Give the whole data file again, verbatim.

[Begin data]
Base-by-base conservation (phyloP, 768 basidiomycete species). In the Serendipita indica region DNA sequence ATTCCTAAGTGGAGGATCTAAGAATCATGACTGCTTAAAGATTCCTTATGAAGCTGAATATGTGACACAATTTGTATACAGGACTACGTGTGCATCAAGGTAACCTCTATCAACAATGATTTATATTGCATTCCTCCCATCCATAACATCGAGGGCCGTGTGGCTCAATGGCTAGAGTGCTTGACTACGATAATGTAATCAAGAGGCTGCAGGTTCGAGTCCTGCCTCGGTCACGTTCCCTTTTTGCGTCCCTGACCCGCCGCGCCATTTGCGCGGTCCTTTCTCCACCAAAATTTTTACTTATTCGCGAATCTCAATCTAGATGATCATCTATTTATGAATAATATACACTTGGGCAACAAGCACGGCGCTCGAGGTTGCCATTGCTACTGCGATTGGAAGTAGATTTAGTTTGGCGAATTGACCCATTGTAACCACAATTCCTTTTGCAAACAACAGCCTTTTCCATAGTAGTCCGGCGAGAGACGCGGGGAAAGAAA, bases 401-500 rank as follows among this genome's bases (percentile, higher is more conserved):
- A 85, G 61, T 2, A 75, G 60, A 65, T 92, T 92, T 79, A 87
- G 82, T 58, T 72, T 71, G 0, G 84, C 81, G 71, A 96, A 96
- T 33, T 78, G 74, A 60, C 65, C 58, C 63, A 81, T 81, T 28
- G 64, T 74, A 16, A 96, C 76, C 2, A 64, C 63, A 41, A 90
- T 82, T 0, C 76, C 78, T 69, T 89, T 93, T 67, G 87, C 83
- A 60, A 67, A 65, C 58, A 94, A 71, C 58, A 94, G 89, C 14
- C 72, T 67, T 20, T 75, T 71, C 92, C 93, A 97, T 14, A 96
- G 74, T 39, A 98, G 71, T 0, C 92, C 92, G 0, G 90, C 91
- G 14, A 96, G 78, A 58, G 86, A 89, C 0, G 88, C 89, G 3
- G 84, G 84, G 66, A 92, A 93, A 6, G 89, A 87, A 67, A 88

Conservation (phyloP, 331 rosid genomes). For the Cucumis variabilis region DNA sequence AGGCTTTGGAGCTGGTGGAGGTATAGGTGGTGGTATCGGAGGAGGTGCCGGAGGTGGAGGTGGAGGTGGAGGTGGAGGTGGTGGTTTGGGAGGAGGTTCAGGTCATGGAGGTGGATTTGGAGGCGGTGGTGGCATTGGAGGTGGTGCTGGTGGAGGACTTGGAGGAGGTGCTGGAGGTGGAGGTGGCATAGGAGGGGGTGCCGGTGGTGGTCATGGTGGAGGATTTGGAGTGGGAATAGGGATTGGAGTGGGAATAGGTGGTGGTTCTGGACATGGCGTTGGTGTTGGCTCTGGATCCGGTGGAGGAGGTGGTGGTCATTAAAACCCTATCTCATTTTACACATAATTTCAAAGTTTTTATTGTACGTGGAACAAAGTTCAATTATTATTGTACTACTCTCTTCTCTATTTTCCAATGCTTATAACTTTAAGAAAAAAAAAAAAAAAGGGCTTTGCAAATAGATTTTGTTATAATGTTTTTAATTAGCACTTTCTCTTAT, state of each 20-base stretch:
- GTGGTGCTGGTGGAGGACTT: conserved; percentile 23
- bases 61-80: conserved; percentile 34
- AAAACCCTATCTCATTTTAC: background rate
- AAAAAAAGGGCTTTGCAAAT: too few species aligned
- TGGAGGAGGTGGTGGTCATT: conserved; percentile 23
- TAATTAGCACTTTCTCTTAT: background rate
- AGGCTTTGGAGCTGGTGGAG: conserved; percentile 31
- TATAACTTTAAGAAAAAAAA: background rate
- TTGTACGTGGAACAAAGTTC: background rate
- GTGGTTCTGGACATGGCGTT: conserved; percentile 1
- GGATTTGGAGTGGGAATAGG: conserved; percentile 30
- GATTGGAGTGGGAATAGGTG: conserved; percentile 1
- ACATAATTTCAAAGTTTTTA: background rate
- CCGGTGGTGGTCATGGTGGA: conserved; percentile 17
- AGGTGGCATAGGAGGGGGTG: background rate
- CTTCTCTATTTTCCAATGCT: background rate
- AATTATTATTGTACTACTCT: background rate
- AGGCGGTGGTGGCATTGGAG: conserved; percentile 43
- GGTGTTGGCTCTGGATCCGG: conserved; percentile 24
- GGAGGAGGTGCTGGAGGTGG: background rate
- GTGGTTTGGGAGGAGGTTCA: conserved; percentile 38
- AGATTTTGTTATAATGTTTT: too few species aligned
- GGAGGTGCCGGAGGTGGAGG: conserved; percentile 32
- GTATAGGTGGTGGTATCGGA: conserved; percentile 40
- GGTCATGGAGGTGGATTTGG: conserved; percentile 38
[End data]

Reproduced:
Base-by-base conservation (phyloP, 768 basidiomycete species). In the Serendipita indica region DNA sequence ATTCCTAAGTGGAGGATCTAAGAATCATGACTGCTTAAAGATTCCTTATGAAGCTGAATATGTGACACAATTTGTATACAGGACTACGTGTGCATCAAGGTAACCTCTATCAACAATGATTTATATTGCATTCCTCCCATCCATAACATCGAGGGCCGTGTGGCTCAATGGCTAGAGTGCTTGACTACGATAATGTAATCAAGAGGCTGCAGGTTCGAGTCCTGCCTCGGTCACGTTCCCTTTTTGCGTCCCTGACCCGCCGCGCCATTTGCGCGGTCCTTTCTCCACCAAAATTTTTACTTATTCGCGAATCTCAATCTAGATGATCATCTATTTATGAATAATATACACTTGGGCAACAAGCACGGCGCTCGAGGTTGCCATTGCTACTGCGATTGGAAGTAGATTTAGTTTGGCGAATTGACCCATTGTAACCACAATTCCTTTTGCAAACAACAGCCTTTTCCATAGTAGTCCGGCGAGAGACGCGGGGAAAGAAA, bases 401-500 rank as follows among this genome's bases (percentile, higher is more conserved):
- A 85, G 61, T 2, A 75, G 60, A 65, T 92, T 92, T 79, A 87
- G 82, T 58, T 72, T 71, G 0, G 84, C 81, G 71, A 96, A 96
- T 33, T 78, G 74, A 60, C 65, C 58, C 63, A 81, T 81, T 28
- G 64, T 74, A 16, A 96, C 76, C 2, A 64, C 63, A 41, A 90
- T 82, T 0, C 76, C 78, T 69, T 89, T 93, T 67, G 87, C 83
- A 60, A 67, A 65, C 58, A 94, A 71, C 58, A 94, G 89, C 14
- C 72, T 67, T 20, T 75, T 71, C 92, C 93, A 97, T 14, A 96
- G 74, T 39, A 98, G 71, T 0, C 92, C 92, G 0, G 90, C 91
- G 14, A 96, G 78, A 58, G 86, A 89, C 0, G 88, C 89, G 3
- G 84, G 84, G 66, A 92, A 93, A 6, G 89, A 87, A 67, A 88

Conservation (phyloP, 331 rosid genomes). For the Cucumis variabilis region DNA sequence AGGCTTTGGAGCTGGTGGAGGTATAGGTGGTGGTATCGGAGGAGGTGCCGGAGGTGGAGGTGGAGGTGGAGGTGGAGGTGGTGGTTTGGGAGGAGGTTCAGGTCATGGAGGTGGATTTGGAGGCGGTGGTGGCATTGGAGGTGGTGCTGGTGGAGGACTTGGAGGAGGTGCTGGAGGTGGAGGTGGCATAGGAGGGGGTGCCGGTGGTGGTCATGGTGGAGGATTTGGAGTGGGAATAGGGATTGGAGTGGGAATAGGTGGTGGTTCTGGACATGGCGTTGGTGTTGGCTCTGGATCCGGTGGAGGAGGTGGTGGTCATTAAAACCCTATCTCATTTTACACATAATTTCAAAGTTTTTATTGTACGTGGAACAAAGTTCAATTATTATTGTACTACTCTCTTCTCTATTTTCCAATGCTTATAACTTTAAGAAAAAAAAAAAAAAAGGGCTTTGCAAATAGATTTTGTTATAATGTTTTTAATTAGCACTTTCTCTTAT, state of each 20-base stretch:
- GTGGTGCTGGTGGAGGACTT: conserved; percentile 23
- bases 61-80: conserved; percentile 34
- AAAACCCTATCTCATTTTAC: background rate
- AAAAAAAGGGCTTTGCAAAT: too few species aligned
- TGGAGGAGGTGGTGGTCATT: conserved; percentile 23
- TAATTAGCACTTTCTCTTAT: background rate
- AGGCTTTGGAGCTGGTGGAG: conserved; percentile 31
- TATAACTTTAAGAAAAAAAA: background rate
- TTGTACGTGGAACAAAGTTC: background rate
- GTGGTTCTGGACATGGCGTT: conserved; percentile 1
- GGATTTGGAGTGGGAATAGG: conserved; percentile 30
- GATTGGAGTGGGAATAGGTG: conserved; percentile 1
- ACATAATTTCAAAGTTTTTA: background rate
- CCGGTGGTGGTCATGGTGGA: conserved; percentile 17
- AGGTGGCATAGGAGGGGGTG: background rate
- CTTCTCTATTTTCCAATGCT: background rate
- AATTATTATTGTACTACTCT: background rate
- AGGCGGTGGTGGCATTGGAG: conserved; percentile 43
- GGTGTTGGCTCTGGATCCGG: conserved; percentile 24
- GGAGGAGGTGCTGGAGGTGG: background rate
- GTGGTTTGGGAGGAGGTTCA: conserved; percentile 38
- AGATTTTGTTATAATGTTTT: too few species aligned
- GGAGGTGCCGGAGGTGGAGG: conserved; percentile 32
- GTATAGGTGGTGGTATCGGA: conserved; percentile 40
- GGTCATGGAGGTGGATTTGG: conserved; percentile 38